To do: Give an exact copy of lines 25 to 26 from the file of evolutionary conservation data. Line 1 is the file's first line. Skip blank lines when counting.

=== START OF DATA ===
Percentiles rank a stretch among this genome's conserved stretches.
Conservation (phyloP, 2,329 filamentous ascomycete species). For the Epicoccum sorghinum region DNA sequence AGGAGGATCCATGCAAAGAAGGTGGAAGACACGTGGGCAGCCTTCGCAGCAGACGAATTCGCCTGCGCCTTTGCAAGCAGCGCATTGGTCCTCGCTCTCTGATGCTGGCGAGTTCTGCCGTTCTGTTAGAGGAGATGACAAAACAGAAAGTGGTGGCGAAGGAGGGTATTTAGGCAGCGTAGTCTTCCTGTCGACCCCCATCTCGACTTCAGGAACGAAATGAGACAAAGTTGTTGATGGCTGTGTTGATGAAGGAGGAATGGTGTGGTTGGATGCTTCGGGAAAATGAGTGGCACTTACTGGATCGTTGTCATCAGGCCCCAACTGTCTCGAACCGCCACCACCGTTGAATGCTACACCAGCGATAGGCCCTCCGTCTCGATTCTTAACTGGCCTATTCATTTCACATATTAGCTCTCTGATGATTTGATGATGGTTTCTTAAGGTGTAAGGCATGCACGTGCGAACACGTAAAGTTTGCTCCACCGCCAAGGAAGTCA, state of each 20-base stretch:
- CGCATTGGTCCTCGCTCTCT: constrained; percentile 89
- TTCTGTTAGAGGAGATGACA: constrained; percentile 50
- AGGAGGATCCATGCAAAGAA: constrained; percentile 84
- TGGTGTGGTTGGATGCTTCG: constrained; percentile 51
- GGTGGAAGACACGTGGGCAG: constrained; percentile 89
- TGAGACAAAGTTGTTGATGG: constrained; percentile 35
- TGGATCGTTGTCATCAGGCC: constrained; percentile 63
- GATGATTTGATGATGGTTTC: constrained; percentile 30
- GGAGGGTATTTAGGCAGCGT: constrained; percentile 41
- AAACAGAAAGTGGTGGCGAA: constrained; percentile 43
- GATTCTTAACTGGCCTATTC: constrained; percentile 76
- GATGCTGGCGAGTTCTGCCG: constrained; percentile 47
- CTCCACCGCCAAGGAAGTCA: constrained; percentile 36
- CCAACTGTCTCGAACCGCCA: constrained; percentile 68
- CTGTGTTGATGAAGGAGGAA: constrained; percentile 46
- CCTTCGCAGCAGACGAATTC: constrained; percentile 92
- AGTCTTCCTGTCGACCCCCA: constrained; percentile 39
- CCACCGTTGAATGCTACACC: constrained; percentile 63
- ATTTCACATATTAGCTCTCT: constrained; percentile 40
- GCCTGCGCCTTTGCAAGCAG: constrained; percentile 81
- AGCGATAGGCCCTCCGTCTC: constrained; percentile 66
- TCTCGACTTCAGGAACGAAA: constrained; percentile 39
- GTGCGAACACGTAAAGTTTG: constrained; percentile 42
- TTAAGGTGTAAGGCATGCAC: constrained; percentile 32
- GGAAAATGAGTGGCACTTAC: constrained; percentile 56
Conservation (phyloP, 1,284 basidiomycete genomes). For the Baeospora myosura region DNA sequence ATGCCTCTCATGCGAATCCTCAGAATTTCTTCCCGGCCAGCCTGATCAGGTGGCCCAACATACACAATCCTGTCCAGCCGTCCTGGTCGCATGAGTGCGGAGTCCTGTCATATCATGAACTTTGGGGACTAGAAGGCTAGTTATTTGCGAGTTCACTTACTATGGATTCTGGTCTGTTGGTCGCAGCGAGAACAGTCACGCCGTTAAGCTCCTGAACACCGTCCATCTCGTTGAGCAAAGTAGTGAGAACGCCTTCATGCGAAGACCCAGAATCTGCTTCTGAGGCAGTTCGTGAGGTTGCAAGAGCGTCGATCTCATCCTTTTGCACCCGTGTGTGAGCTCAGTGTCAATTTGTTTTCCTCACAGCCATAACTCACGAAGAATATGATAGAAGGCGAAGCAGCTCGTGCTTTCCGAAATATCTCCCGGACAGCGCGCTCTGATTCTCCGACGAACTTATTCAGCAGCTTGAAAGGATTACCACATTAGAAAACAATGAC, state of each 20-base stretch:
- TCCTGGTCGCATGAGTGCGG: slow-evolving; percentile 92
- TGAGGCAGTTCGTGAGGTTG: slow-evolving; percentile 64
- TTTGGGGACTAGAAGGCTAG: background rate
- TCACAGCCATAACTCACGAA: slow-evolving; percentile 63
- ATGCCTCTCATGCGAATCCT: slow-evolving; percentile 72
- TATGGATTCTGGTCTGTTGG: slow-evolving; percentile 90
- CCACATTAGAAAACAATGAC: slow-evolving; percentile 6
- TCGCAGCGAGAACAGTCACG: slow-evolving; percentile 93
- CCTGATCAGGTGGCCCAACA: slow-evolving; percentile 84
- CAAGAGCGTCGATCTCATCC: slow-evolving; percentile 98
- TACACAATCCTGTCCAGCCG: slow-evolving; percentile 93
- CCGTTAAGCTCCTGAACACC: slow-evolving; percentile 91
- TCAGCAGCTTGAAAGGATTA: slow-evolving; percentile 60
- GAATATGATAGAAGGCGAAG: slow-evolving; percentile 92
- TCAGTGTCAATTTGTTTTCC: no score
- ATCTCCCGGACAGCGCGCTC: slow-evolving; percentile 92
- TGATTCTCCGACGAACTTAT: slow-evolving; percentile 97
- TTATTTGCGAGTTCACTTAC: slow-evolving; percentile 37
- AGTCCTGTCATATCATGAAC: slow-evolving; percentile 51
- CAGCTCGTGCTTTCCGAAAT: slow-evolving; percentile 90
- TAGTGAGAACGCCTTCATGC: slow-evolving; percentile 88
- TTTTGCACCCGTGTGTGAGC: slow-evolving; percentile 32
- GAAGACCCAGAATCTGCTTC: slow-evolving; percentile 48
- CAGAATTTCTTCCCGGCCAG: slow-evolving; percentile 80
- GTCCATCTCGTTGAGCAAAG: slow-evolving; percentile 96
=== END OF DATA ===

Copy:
- GTGCGAACACGTAAAGTTTG: constrained; percentile 42
- TTAAGGTGTAAGGCATGCAC: constrained; percentile 32